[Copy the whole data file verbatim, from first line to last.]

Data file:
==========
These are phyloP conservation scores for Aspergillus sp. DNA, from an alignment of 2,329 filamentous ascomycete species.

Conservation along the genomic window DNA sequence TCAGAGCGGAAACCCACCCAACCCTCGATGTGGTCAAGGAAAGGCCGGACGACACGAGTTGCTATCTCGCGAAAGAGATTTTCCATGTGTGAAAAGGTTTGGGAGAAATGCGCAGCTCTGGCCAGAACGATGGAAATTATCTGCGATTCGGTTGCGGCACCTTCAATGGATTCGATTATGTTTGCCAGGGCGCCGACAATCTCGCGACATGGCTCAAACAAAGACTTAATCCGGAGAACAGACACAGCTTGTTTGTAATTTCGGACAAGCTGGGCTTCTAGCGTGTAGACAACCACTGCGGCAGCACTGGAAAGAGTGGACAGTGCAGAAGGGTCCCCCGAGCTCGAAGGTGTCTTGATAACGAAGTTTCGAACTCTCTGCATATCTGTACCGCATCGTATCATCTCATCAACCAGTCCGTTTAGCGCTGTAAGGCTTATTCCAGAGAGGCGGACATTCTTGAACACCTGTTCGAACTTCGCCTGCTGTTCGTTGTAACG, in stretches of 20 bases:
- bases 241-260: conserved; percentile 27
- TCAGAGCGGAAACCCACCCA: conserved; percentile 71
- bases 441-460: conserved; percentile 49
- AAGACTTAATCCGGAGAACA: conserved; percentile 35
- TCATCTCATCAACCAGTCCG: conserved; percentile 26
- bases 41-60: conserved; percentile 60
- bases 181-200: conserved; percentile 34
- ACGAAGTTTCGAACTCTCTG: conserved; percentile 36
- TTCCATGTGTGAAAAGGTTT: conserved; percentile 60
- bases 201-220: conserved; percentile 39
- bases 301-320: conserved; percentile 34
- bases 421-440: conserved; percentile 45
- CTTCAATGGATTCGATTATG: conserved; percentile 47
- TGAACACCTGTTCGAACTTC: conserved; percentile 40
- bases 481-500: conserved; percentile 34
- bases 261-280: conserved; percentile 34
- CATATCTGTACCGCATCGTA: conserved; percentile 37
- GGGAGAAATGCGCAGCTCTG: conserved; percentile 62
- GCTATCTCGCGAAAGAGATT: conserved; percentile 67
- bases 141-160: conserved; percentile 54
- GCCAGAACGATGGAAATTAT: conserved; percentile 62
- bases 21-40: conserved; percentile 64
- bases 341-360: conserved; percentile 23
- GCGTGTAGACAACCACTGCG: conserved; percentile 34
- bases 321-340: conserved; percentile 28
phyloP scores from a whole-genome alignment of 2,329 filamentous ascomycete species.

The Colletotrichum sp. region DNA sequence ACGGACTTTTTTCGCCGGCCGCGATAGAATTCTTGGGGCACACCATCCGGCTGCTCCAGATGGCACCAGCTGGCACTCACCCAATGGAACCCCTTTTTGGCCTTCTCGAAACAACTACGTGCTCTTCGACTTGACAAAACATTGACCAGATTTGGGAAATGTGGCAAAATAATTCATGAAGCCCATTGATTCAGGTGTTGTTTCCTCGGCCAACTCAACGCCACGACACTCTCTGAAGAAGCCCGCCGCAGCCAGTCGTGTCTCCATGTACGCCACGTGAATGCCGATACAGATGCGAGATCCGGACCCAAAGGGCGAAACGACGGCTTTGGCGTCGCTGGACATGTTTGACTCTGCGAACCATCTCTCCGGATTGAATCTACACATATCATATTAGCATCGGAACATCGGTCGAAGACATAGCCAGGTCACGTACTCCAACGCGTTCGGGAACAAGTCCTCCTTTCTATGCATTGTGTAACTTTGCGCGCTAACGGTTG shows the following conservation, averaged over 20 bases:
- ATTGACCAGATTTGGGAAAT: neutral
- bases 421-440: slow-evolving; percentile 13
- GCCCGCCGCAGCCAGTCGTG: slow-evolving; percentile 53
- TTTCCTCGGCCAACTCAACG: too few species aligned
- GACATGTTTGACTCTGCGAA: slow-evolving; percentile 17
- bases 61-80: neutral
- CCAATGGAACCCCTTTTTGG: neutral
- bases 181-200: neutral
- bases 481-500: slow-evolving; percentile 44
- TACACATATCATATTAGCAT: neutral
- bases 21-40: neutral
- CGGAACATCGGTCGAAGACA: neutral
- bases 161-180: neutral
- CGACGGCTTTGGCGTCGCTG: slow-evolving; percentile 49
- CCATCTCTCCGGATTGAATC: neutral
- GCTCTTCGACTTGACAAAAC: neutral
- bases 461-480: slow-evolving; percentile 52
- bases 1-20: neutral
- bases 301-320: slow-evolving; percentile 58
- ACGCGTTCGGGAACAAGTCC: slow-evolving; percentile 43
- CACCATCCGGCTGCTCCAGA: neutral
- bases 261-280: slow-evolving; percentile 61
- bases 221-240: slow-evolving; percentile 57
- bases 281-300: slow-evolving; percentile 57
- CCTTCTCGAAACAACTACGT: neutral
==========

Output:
These are phyloP conservation scores for Aspergillus sp. DNA, from an alignment of 2,329 filamentous ascomycete species.

Conservation along the genomic window DNA sequence TCAGAGCGGAAACCCACCCAACCCTCGATGTGGTCAAGGAAAGGCCGGACGACACGAGTTGCTATCTCGCGAAAGAGATTTTCCATGTGTGAAAAGGTTTGGGAGAAATGCGCAGCTCTGGCCAGAACGATGGAAATTATCTGCGATTCGGTTGCGGCACCTTCAATGGATTCGATTATGTTTGCCAGGGCGCCGACAATCTCGCGACATGGCTCAAACAAAGACTTAATCCGGAGAACAGACACAGCTTGTTTGTAATTTCGGACAAGCTGGGCTTCTAGCGTGTAGACAACCACTGCGGCAGCACTGGAAAGAGTGGACAGTGCAGAAGGGTCCCCCGAGCTCGAAGGTGTCTTGATAACGAAGTTTCGAACTCTCTGCATATCTGTACCGCATCGTATCATCTCATCAACCAGTCCGTTTAGCGCTGTAAGGCTTATTCCAGAGAGGCGGACATTCTTGAACACCTGTTCGAACTTCGCCTGCTGTTCGTTGTAACG, in stretches of 20 bases:
- bases 241-260: conserved; percentile 27
- TCAGAGCGGAAACCCACCCA: conserved; percentile 71
- bases 441-460: conserved; percentile 49
- AAGACTTAATCCGGAGAACA: conserved; percentile 35
- TCATCTCATCAACCAGTCCG: conserved; percentile 26
- bases 41-60: conserved; percentile 60
- bases 181-200: conserved; percentile 34
- ACGAAGTTTCGAACTCTCTG: conserved; percentile 36
- TTCCATGTGTGAAAAGGTTT: conserved; percentile 60
- bases 201-220: conserved; percentile 39
- bases 301-320: conserved; percentile 34
- bases 421-440: conserved; percentile 45
- CTTCAATGGATTCGATTATG: conserved; percentile 47
- TGAACACCTGTTCGAACTTC: conserved; percentile 40
- bases 481-500: conserved; percentile 34
- bases 261-280: conserved; percentile 34
- CATATCTGTACCGCATCGTA: conserved; percentile 37
- GGGAGAAATGCGCAGCTCTG: conserved; percentile 62
- GCTATCTCGCGAAAGAGATT: conserved; percentile 67
- bases 141-160: conserved; percentile 54
- GCCAGAACGATGGAAATTAT: conserved; percentile 62
- bases 21-40: conserved; percentile 64
- bases 341-360: conserved; percentile 23
- GCGTGTAGACAACCACTGCG: conserved; percentile 34
- bases 321-340: conserved; percentile 28
phyloP scores from a whole-genome alignment of 2,329 filamentous ascomycete species.

The Colletotrichum sp. region DNA sequence ACGGACTTTTTTCGCCGGCCGCGATAGAATTCTTGGGGCACACCATCCGGCTGCTCCAGATGGCACCAGCTGGCACTCACCCAATGGAACCCCTTTTTGGCCTTCTCGAAACAACTACGTGCTCTTCGACTTGACAAAACATTGACCAGATTTGGGAAATGTGGCAAAATAATTCATGAAGCCCATTGATTCAGGTGTTGTTTCCTCGGCCAACTCAACGCCACGACACTCTCTGAAGAAGCCCGCCGCAGCCAGTCGTGTCTCCATGTACGCCACGTGAATGCCGATACAGATGCGAGATCCGGACCCAAAGGGCGAAACGACGGCTTTGGCGTCGCTGGACATGTTTGACTCTGCGAACCATCTCTCCGGATTGAATCTACACATATCATATTAGCATCGGAACATCGGTCGAAGACATAGCCAGGTCACGTACTCCAACGCGTTCGGGAACAAGTCCTCCTTTCTATGCATTGTGTAACTTTGCGCGCTAACGGTTG shows the following conservation, averaged over 20 bases:
- ATTGACCAGATTTGGGAAAT: neutral
- bases 421-440: slow-evolving; percentile 13
- GCCCGCCGCAGCCAGTCGTG: slow-evolving; percentile 53
- TTTCCTCGGCCAACTCAACG: too few species aligned
- GACATGTTTGACTCTGCGAA: slow-evolving; percentile 17
- bases 61-80: neutral
- CCAATGGAACCCCTTTTTGG: neutral
- bases 181-200: neutral
- bases 481-500: slow-evolving; percentile 44
- TACACATATCATATTAGCAT: neutral
- bases 21-40: neutral
- CGGAACATCGGTCGAAGACA: neutral
- bases 161-180: neutral
- CGACGGCTTTGGCGTCGCTG: slow-evolving; percentile 49
- CCATCTCTCCGGATTGAATC: neutral
- GCTCTTCGACTTGACAAAAC: neutral
- bases 461-480: slow-evolving; percentile 52
- bases 1-20: neutral
- bases 301-320: slow-evolving; percentile 58
- ACGCGTTCGGGAACAAGTCC: slow-evolving; percentile 43
- CACCATCCGGCTGCTCCAGA: neutral
- bases 261-280: slow-evolving; percentile 61
- bases 221-240: slow-evolving; percentile 57
- bases 281-300: slow-evolving; percentile 57
- CCTTCTCGAAACAACTACGT: neutral